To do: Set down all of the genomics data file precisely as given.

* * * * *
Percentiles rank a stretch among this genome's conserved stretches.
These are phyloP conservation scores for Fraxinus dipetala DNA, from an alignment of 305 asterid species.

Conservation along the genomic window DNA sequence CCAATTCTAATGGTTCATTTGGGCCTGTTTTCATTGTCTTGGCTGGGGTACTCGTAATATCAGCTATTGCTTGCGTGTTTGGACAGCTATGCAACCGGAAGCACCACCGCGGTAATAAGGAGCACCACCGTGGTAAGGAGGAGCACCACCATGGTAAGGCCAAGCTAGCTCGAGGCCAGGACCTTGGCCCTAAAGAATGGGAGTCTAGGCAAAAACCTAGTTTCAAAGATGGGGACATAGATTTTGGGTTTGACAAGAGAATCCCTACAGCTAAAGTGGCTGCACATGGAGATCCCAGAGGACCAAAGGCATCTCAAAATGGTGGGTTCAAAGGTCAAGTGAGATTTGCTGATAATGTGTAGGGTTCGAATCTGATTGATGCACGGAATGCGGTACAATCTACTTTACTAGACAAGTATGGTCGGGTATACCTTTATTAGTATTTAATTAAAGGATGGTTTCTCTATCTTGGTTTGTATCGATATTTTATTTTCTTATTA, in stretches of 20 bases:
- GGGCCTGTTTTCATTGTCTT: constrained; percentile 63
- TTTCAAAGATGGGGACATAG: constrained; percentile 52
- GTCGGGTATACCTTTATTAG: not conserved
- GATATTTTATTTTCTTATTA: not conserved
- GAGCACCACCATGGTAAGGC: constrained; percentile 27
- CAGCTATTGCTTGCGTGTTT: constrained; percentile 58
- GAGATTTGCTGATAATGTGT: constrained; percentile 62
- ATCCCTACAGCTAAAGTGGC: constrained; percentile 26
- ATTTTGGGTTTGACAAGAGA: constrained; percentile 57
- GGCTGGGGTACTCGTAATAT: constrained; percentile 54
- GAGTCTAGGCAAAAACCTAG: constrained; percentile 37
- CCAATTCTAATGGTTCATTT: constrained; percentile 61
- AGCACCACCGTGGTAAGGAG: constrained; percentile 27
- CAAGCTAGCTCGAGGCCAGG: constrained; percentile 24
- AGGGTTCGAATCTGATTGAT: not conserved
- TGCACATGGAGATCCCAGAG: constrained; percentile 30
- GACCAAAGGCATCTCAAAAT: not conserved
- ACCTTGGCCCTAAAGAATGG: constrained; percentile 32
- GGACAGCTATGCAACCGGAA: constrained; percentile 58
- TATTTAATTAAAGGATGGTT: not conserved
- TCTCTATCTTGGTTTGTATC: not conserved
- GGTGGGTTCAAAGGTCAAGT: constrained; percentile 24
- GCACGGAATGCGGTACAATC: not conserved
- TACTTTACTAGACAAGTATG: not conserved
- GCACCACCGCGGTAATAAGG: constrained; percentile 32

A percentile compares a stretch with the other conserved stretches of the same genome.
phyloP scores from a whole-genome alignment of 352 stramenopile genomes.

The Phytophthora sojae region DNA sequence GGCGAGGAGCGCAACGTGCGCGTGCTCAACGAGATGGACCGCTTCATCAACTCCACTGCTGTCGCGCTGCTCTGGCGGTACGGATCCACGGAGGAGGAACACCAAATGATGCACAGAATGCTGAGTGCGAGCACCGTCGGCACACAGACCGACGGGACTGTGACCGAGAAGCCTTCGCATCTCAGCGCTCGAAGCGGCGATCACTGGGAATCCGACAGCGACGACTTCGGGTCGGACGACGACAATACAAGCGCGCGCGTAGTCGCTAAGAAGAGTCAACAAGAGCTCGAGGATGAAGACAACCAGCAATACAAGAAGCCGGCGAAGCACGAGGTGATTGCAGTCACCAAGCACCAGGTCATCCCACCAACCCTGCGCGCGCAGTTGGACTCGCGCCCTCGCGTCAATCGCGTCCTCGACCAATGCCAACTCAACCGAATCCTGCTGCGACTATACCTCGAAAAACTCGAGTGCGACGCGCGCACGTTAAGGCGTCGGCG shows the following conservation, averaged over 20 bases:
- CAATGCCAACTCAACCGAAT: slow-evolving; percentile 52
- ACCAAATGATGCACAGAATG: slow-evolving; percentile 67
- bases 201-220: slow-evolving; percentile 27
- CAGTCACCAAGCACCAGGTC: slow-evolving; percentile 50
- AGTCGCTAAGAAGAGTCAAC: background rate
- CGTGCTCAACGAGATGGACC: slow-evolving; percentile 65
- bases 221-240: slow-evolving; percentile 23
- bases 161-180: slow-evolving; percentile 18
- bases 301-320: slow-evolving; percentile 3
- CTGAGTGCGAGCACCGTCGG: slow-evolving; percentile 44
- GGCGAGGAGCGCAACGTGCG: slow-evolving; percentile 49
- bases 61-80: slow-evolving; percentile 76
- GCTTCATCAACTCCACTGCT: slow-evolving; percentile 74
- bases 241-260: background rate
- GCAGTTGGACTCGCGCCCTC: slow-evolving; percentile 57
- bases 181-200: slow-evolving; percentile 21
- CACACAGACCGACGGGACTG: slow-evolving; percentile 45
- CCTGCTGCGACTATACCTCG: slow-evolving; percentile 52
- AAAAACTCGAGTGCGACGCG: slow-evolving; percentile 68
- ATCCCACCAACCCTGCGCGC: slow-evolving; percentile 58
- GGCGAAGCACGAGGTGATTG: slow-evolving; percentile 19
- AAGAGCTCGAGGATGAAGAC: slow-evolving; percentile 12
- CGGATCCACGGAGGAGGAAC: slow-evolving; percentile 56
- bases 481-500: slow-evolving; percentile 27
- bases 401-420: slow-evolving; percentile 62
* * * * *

Percentiles rank a stretch among this genome's conserved stretches.
These are phyloP conservation scores for Fraxinus dipetala DNA, from an alignment of 305 asterid species.

Conservation along the genomic window DNA sequence CCAATTCTAATGGTTCATTTGGGCCTGTTTTCATTGTCTTGGCTGGGGTACTCGTAATATCAGCTATTGCTTGCGTGTTTGGACAGCTATGCAACCGGAAGCACCACCGCGGTAATAAGGAGCACCACCGTGGTAAGGAGGAGCACCACCATGGTAAGGCCAAGCTAGCTCGAGGCCAGGACCTTGGCCCTAAAGAATGGGAGTCTAGGCAAAAACCTAGTTTCAAAGATGGGGACATAGATTTTGGGTTTGACAAGAGAATCCCTACAGCTAAAGTGGCTGCACATGGAGATCCCAGAGGACCAAAGGCATCTCAAAATGGTGGGTTCAAAGGTCAAGTGAGATTTGCTGATAATGTGTAGGGTTCGAATCTGATTGATGCACGGAATGCGGTACAATCTACTTTACTAGACAAGTATGGTCGGGTATACCTTTATTAGTATTTAATTAAAGGATGGTTTCTCTATCTTGGTTTGTATCGATATTTTATTTTCTTATTA, in stretches of 20 bases:
- GGGCCTGTTTTCATTGTCTT: constrained; percentile 63
- TTTCAAAGATGGGGACATAG: constrained; percentile 52
- GTCGGGTATACCTTTATTAG: not conserved
- GATATTTTATTTTCTTATTA: not conserved
- GAGCACCACCATGGTAAGGC: constrained; percentile 27
- CAGCTATTGCTTGCGTGTTT: constrained; percentile 58
- GAGATTTGCTGATAATGTGT: constrained; percentile 62
- ATCCCTACAGCTAAAGTGGC: constrained; percentile 26
- ATTTTGGGTTTGACAAGAGA: constrained; percentile 57
- GGCTGGGGTACTCGTAATAT: constrained; percentile 54
- GAGTCTAGGCAAAAACCTAG: constrained; percentile 37
- CCAATTCTAATGGTTCATTT: constrained; percentile 61
- AGCACCACCGTGGTAAGGAG: constrained; percentile 27
- CAAGCTAGCTCGAGGCCAGG: constrained; percentile 24
- AGGGTTCGAATCTGATTGAT: not conserved
- TGCACATGGAGATCCCAGAG: constrained; percentile 30
- GACCAAAGGCATCTCAAAAT: not conserved
- ACCTTGGCCCTAAAGAATGG: constrained; percentile 32
- GGACAGCTATGCAACCGGAA: constrained; percentile 58
- TATTTAATTAAAGGATGGTT: not conserved
- TCTCTATCTTGGTTTGTATC: not conserved
- GGTGGGTTCAAAGGTCAAGT: constrained; percentile 24
- GCACGGAATGCGGTACAATC: not conserved
- TACTTTACTAGACAAGTATG: not conserved
- GCACCACCGCGGTAATAAGG: constrained; percentile 32

A percentile compares a stretch with the other conserved stretches of the same genome.
phyloP scores from a whole-genome alignment of 352 stramenopile genomes.

The Phytophthora sojae region DNA sequence GGCGAGGAGCGCAACGTGCGCGTGCTCAACGAGATGGACCGCTTCATCAACTCCACTGCTGTCGCGCTGCTCTGGCGGTACGGATCCACGGAGGAGGAACACCAAATGATGCACAGAATGCTGAGTGCGAGCACCGTCGGCACACAGACCGACGGGACTGTGACCGAGAAGCCTTCGCATCTCAGCGCTCGAAGCGGCGATCACTGGGAATCCGACAGCGACGACTTCGGGTCGGACGACGACAATACAAGCGCGCGCGTAGTCGCTAAGAAGAGTCAACAAGAGCTCGAGGATGAAGACAACCAGCAATACAAGAAGCCGGCGAAGCACGAGGTGATTGCAGTCACCAAGCACCAGGTCATCCCACCAACCCTGCGCGCGCAGTTGGACTCGCGCCCTCGCGTCAATCGCGTCCTCGACCAATGCCAACTCAACCGAATCCTGCTGCGACTATACCTCGAAAAACTCGAGTGCGACGCGCGCACGTTAAGGCGTCGGCG shows the following conservation, averaged over 20 bases:
- CAATGCCAACTCAACCGAAT: slow-evolving; percentile 52
- ACCAAATGATGCACAGAATG: slow-evolving; percentile 67
- bases 201-220: slow-evolving; percentile 27
- CAGTCACCAAGCACCAGGTC: slow-evolving; percentile 50
- AGTCGCTAAGAAGAGTCAAC: background rate
- CGTGCTCAACGAGATGGACC: slow-evolving; percentile 65
- bases 221-240: slow-evolving; percentile 23
- bases 161-180: slow-evolving; percentile 18
- bases 301-320: slow-evolving; percentile 3
- CTGAGTGCGAGCACCGTCGG: slow-evolving; percentile 44
- GGCGAGGAGCGCAACGTGCG: slow-evolving; percentile 49
- bases 61-80: slow-evolving; percentile 76
- GCTTCATCAACTCCACTGCT: slow-evolving; percentile 74
- bases 241-260: background rate
- GCAGTTGGACTCGCGCCCTC: slow-evolving; percentile 57
- bases 181-200: slow-evolving; percentile 21
- CACACAGACCGACGGGACTG: slow-evolving; percentile 45
- CCTGCTGCGACTATACCTCG: slow-evolving; percentile 52
- AAAAACTCGAGTGCGACGCG: slow-evolving; percentile 68
- ATCCCACCAACCCTGCGCGC: slow-evolving; percentile 58
- GGCGAAGCACGAGGTGATTG: slow-evolving; percentile 19
- AAGAGCTCGAGGATGAAGAC: slow-evolving; percentile 12
- CGGATCCACGGAGGAGGAAC: slow-evolving; percentile 56
- bases 481-500: slow-evolving; percentile 27
- bases 401-420: slow-evolving; percentile 62